We have all heard the rumors that a potential player strike is drawing near as players and league officials cannot come to an agreement over MLS’ collective bargaining agreement. With the World Cup looming right around the corner, such a move would be suicide for a league that is just starting to gain some ground. The MLS could become the next NHL. If anyone can remember when the NHL went on strike, it essentially killed itself. Television deals went out the window and now you’re lucky if you can find a game on VS. TV. We’re not talking about a fledgling league either. This was professional hockey, which had some standing with American consumers.

Photo from fOTOGLIF

Imagine then if MLS players were to strike. You can forget whatever progress the league made with getting big games on ESPN every now and then. Major League Soccer would become basically non-existent. This is not Major League Baseball or the National Football League, both of which could easily withstand a strike as they are the most mainstream sports in America. This is a sport that can be likened to an annoying little brother that won’t go away so you begin to embrace him. Major League Soccer is an afterthought for most American sport consumers. The diehard fans will remain, but would they be enough to keep a league, which took 14 years to reach the status that it is at, alive? This was the year that would put American soccer on the map. Coming off a tremendous upset of Spain in the Confederations Cup this summer, soccer was on the tip of most people’s tongues going into the up and coming World Cup. A successful showing had the potential to bolster Major League Soccer and make it more relevant. However, striking and not riding the coat tails of the biggest soccer tournament in the world would be disastrous.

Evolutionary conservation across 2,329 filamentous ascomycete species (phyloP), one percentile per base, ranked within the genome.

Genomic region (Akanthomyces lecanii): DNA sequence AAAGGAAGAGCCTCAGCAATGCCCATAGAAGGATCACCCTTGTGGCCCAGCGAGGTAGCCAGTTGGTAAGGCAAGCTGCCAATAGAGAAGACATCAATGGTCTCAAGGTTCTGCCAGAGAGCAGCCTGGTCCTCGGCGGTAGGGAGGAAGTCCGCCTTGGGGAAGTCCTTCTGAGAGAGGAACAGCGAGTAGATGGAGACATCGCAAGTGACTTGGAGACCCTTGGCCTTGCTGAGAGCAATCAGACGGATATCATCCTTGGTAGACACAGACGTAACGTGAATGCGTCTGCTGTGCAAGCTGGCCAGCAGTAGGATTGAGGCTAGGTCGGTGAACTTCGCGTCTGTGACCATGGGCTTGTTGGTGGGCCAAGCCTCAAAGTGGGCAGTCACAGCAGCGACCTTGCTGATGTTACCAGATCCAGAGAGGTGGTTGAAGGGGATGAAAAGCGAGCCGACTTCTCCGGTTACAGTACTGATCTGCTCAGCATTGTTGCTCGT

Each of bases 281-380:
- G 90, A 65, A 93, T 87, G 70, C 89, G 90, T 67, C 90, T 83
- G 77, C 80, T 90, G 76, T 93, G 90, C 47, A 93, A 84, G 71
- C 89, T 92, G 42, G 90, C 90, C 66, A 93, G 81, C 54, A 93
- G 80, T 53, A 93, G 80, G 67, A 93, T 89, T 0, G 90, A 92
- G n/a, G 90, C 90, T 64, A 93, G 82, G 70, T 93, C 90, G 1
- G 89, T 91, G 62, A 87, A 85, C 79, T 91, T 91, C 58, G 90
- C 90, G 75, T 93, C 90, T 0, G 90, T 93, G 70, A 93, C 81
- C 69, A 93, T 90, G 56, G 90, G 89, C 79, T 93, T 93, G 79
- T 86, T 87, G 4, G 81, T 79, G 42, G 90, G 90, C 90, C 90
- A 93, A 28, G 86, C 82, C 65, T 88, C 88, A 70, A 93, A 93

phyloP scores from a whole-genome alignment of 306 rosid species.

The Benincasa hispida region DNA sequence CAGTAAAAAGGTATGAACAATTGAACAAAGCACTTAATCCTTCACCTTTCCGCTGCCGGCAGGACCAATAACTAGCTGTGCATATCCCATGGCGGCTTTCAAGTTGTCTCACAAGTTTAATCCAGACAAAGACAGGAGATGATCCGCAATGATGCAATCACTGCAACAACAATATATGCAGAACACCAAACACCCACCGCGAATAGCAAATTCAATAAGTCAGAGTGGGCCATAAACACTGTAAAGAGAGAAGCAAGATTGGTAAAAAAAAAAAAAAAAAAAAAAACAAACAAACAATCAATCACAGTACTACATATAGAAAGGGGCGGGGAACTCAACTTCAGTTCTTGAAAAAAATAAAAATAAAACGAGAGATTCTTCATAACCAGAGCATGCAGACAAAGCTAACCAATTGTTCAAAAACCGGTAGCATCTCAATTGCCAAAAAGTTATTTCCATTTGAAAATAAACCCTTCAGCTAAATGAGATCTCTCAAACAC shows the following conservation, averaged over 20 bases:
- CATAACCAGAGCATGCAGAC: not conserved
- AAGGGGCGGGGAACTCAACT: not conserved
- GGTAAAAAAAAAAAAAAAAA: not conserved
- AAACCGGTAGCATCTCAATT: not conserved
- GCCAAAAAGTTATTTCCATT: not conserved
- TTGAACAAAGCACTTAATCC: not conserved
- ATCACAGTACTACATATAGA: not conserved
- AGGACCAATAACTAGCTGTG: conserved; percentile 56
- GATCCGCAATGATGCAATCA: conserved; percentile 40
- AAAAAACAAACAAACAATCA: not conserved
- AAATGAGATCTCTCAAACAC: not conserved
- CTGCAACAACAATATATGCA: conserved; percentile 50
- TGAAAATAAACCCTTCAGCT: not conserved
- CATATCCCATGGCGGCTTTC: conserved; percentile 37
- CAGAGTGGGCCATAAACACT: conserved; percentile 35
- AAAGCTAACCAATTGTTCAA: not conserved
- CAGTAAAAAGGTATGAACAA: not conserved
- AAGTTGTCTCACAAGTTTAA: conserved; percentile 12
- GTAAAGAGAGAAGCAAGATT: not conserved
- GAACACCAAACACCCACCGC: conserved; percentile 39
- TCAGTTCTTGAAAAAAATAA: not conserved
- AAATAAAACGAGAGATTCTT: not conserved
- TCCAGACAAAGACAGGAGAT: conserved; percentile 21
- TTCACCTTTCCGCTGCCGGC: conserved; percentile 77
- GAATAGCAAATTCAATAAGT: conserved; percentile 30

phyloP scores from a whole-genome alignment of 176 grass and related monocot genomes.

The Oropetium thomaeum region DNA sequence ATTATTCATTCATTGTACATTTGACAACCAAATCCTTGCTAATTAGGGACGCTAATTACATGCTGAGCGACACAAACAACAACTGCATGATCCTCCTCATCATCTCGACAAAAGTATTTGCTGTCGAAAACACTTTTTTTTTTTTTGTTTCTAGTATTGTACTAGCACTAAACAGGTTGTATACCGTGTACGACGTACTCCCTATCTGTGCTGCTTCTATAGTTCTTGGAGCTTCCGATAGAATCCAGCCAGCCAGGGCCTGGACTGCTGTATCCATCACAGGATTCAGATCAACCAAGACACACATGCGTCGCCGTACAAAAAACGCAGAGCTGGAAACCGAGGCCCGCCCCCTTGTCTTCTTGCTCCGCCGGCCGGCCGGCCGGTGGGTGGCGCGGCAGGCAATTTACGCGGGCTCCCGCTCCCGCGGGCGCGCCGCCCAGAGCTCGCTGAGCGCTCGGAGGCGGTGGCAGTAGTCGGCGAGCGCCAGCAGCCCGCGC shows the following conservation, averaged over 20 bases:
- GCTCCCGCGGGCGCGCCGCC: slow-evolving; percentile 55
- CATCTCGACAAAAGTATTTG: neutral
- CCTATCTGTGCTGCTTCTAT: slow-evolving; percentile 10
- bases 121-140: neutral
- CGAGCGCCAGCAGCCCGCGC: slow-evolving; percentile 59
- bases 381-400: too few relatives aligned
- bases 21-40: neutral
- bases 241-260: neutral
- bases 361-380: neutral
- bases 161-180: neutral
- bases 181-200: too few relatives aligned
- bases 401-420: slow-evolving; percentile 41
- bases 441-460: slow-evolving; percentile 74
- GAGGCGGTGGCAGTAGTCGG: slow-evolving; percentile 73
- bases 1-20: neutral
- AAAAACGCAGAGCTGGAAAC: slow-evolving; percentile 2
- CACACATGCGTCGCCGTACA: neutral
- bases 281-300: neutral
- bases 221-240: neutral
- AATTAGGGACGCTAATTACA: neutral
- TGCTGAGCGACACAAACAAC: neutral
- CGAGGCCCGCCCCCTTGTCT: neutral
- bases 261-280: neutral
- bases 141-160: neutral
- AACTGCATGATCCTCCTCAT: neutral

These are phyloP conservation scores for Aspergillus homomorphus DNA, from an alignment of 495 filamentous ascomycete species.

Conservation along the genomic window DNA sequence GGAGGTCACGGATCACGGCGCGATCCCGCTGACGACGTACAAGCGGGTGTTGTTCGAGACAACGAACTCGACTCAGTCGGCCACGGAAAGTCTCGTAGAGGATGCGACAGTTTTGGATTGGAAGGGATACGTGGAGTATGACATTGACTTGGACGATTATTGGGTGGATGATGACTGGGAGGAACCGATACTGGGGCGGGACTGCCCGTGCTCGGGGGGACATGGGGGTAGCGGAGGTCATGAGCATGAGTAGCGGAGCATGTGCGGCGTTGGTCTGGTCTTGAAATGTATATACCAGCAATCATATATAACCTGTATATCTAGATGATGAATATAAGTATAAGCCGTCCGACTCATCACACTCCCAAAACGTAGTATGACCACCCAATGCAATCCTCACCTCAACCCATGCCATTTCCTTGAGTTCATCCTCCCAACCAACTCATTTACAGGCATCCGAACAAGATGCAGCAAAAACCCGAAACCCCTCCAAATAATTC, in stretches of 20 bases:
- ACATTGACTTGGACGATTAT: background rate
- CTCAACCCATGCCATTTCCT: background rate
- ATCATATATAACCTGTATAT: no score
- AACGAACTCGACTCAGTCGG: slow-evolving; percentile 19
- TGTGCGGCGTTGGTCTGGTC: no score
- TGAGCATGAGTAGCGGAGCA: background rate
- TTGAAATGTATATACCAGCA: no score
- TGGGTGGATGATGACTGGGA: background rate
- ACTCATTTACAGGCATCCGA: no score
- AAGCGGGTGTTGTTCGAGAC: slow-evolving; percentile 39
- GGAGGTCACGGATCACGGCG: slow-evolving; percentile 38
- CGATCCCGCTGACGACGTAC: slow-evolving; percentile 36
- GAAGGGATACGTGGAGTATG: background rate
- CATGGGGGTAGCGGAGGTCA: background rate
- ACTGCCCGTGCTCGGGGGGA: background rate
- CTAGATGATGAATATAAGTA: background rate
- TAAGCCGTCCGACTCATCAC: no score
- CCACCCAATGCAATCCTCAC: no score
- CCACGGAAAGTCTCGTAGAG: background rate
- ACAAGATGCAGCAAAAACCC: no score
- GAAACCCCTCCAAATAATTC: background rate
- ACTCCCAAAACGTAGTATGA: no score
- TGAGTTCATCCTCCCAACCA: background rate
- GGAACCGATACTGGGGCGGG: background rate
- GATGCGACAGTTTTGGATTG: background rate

Don’t get me wrong, the rate of pay for MLS players is atrocious. Many have offseason jobs in order to support themselves or room with other players to cut costs. The league minimum is an insulting slap in the face and does need to be fixed. However, what needs to be realized is that while striking to create leverage might seem like the best option at the moment, in the long run what good would a salary increase be if there was no league to play in? MLS players need to swallow their pride and protect their league and ultimately their jobs. Hatch out a temporary agreement and get back to negotiations next off season. This league cannot afford to strike no matter how enticing the notion may be. Strike and kiss everything goodbye its as simple as that.

–Stephan Roehrenbaeck

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